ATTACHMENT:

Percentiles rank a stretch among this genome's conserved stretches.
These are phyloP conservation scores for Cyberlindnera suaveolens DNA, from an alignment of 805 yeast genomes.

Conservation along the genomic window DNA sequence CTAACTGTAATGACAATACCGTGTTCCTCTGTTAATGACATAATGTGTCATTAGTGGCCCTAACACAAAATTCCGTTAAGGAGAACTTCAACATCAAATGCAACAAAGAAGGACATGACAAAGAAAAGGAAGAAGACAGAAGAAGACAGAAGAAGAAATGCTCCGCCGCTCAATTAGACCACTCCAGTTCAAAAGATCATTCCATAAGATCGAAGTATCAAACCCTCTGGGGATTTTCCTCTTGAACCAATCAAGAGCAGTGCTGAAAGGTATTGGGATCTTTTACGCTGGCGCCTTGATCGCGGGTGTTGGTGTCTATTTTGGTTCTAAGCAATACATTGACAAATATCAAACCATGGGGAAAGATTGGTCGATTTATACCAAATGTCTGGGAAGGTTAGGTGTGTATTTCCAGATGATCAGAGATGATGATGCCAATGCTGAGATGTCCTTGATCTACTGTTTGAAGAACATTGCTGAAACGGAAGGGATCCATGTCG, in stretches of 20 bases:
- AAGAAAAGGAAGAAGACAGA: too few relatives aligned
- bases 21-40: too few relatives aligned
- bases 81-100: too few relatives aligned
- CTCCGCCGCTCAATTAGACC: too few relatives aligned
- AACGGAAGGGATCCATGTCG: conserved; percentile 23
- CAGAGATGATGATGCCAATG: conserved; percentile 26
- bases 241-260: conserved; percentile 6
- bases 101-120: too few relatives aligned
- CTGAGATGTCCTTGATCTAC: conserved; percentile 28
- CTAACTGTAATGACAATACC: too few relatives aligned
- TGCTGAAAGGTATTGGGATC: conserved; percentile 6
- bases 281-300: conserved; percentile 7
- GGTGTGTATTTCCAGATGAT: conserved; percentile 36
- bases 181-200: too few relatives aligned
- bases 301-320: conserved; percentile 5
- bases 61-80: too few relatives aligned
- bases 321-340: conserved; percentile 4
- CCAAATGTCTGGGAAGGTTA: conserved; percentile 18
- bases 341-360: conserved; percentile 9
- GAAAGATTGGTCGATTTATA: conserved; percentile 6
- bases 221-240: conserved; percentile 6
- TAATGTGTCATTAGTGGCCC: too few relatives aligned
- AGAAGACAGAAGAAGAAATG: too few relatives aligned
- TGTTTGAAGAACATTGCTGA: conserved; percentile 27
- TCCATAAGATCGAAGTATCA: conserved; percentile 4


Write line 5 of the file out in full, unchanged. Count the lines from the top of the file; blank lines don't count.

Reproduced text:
- bases 21-40: too few relatives aligned